Leveraged exchanged-traded oil products are surging on rising oil prices. Such funds have risen nearly 90% since the start of the year, making them some of the top exchange-traded funds (ETF) of 2019 as U.S. oil price futures have risen more than 28%. But even as oil prices are expected to climb higher on fears of a global supply glut, investors are pulling out hundreds of millions of dollars from these leveraged funds, according to the Wall Street Journal.
3 Risky ETFs
- VelocityShares 3X Long Crude Oil exchange-traded note (UWT): +89%
- United States 3X Oil Fund (USOU): +88%
- ProShares Ultra Bloomberg Crude Oil ETF (UCO): +54%
Source: Wall Street Journal; YTD performance as of March 13, 2019.
What It Means for Investors
Leveraged investing can amplify returns, and in the case of the VelocityShares 3X and United States 3X funds, by as much as three times. The ProShares Ultra fund aims for double the daily performance. But leverage implies that losses are also amplified and if investors don’t understand the complexities of these investment vehicles, they can easily get burned.
Leveraged ETFs are generally reset on a daily basis. Whatever gains are made throughout the course of the day, the fund will need to rebalance in order to maintain a constant leverage ratio, whether it be 2X or 3X the amount invested. A $100 investment in a leveraged ETF with 2X leverage will have a $200 exposure to the underlying index. If the index rises 5%, the $100 investment will earn $10. But now the investment is worth $110 with an exposure to the index of $220. If the next day the index declines by 5%, then the loss on that day will be $11, resulting in an overall loss of $1 or 1% on the original investment.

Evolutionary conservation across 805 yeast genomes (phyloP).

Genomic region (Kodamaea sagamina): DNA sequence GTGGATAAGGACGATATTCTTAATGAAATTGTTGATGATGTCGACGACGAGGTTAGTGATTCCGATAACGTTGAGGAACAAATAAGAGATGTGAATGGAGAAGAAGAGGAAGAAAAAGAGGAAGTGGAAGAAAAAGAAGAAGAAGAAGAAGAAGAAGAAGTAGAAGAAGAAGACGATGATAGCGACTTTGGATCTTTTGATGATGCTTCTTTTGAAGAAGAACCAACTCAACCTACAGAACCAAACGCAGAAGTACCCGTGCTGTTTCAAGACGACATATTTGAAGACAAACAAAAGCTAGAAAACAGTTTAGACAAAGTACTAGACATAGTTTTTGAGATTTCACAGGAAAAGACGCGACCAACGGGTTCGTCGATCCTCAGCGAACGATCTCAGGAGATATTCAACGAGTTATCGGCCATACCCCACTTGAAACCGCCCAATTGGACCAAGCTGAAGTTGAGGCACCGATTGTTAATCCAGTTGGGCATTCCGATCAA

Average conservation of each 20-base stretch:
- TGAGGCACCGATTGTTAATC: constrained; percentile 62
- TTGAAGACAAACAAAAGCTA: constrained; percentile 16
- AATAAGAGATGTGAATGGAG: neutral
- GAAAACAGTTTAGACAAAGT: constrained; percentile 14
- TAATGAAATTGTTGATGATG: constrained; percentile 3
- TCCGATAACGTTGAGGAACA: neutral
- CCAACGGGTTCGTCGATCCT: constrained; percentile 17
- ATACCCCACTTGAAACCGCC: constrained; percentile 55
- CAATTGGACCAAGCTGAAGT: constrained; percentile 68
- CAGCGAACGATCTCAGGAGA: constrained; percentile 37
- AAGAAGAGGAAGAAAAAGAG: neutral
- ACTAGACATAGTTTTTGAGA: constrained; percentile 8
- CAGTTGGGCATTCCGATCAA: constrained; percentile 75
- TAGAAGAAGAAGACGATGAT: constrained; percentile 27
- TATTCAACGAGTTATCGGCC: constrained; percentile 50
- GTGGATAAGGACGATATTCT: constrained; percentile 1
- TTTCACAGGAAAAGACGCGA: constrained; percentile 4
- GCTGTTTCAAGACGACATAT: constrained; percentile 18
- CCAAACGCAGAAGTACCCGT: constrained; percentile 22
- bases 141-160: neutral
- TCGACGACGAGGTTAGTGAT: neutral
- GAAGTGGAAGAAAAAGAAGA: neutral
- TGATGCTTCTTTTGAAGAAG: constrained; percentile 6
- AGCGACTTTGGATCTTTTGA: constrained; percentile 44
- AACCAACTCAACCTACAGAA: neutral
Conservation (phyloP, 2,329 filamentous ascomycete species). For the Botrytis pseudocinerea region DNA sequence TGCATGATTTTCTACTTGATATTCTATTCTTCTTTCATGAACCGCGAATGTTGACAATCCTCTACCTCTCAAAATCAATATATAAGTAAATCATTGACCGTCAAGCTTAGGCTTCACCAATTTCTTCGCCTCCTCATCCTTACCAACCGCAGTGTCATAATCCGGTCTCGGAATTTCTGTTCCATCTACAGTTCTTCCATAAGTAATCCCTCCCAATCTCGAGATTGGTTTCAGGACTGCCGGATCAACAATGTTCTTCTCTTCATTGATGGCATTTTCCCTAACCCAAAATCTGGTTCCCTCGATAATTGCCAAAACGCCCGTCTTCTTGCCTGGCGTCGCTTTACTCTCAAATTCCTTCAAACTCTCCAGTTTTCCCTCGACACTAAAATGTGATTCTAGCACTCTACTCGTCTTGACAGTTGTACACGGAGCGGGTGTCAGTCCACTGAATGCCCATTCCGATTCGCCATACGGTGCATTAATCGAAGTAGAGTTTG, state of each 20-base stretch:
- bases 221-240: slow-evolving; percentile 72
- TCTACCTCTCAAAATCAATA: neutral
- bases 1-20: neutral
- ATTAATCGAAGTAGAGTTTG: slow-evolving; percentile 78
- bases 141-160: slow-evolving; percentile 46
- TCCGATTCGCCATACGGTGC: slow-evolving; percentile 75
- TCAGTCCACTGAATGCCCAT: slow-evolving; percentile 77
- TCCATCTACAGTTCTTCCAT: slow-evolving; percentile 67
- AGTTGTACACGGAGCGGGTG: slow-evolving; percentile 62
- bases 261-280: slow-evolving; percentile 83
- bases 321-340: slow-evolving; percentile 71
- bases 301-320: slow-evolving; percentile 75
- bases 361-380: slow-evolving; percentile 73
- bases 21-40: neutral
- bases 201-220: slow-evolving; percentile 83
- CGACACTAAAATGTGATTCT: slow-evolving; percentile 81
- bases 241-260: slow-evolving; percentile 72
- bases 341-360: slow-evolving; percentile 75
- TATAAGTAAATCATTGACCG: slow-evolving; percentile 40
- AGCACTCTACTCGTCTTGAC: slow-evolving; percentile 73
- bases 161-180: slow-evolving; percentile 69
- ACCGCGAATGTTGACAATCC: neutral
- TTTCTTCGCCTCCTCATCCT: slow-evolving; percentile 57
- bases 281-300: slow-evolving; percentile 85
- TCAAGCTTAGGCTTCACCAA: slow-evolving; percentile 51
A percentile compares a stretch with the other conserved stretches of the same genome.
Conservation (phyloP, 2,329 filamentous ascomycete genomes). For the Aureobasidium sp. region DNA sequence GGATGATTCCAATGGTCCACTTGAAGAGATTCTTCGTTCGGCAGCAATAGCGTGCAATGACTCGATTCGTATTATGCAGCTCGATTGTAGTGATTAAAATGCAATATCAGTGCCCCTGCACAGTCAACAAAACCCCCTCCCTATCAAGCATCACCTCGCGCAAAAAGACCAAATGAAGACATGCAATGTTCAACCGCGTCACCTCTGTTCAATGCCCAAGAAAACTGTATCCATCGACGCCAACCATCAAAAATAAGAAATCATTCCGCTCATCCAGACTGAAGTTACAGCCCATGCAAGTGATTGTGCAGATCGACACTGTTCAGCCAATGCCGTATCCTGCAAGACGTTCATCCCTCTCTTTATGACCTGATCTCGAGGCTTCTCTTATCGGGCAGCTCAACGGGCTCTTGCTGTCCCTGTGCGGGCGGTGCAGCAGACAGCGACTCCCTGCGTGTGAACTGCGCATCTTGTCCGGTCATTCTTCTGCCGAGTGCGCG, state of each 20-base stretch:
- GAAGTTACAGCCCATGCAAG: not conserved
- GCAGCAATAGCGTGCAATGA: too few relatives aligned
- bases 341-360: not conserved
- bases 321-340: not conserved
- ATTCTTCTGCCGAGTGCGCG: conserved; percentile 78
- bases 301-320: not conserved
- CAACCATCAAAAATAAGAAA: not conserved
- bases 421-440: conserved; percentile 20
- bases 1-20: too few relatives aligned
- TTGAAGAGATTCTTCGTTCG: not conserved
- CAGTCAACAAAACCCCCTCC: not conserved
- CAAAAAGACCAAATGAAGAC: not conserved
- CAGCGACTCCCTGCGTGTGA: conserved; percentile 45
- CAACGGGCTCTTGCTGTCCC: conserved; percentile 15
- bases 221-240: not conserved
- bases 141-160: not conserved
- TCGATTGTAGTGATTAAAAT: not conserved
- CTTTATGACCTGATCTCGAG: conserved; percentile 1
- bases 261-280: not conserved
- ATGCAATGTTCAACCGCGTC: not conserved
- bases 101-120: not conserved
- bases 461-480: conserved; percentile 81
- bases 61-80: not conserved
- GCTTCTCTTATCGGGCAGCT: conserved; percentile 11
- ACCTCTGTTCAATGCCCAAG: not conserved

Being unaware of how rebalancing works can evidently lead to big surprises for investors who want to use leveraged funds as part of a buy-and-hold strategy. While leveraged ETFs tend to do well in steadily rising environments with minimal volatility, large day-to-day swings can have significant adverse effects. Rebalancing in an uptrend with large daily swings essentially amounts to buying the highs and selling the lows. That’s usually never a good strategy, which is why leveraged ETFs tend to be marketed as daily trading tools, not long-term investment vehicles.
“If you get a whipsaw pattern, even if it’s moving overall in the direction that you pick, you could find yourself unpleasantly surprised because of all the buying high and selling low you did along the way,” Elisabeth Kashner, head of ETF research and analytics at FactSet, told the Journal. Over the past year, while oil prices are down only 7%, triple-leveraged products have lost nearly 40%, according to FactSet.
Currently, the price of oil is facing upward pressures from sanctions on OPEC members Iran and Venezuela as well as protests in Algeria. But considering the Trump administration has deemed lower oil prices as a central aspect of its economic policy, there remains uncertainty as to how high prices will go. Aside from the day-to-day volatility risks inherent to leveraged ETFs, oil traders will need to gauge the risks of a sudden shift in the current upward trend in oil prices.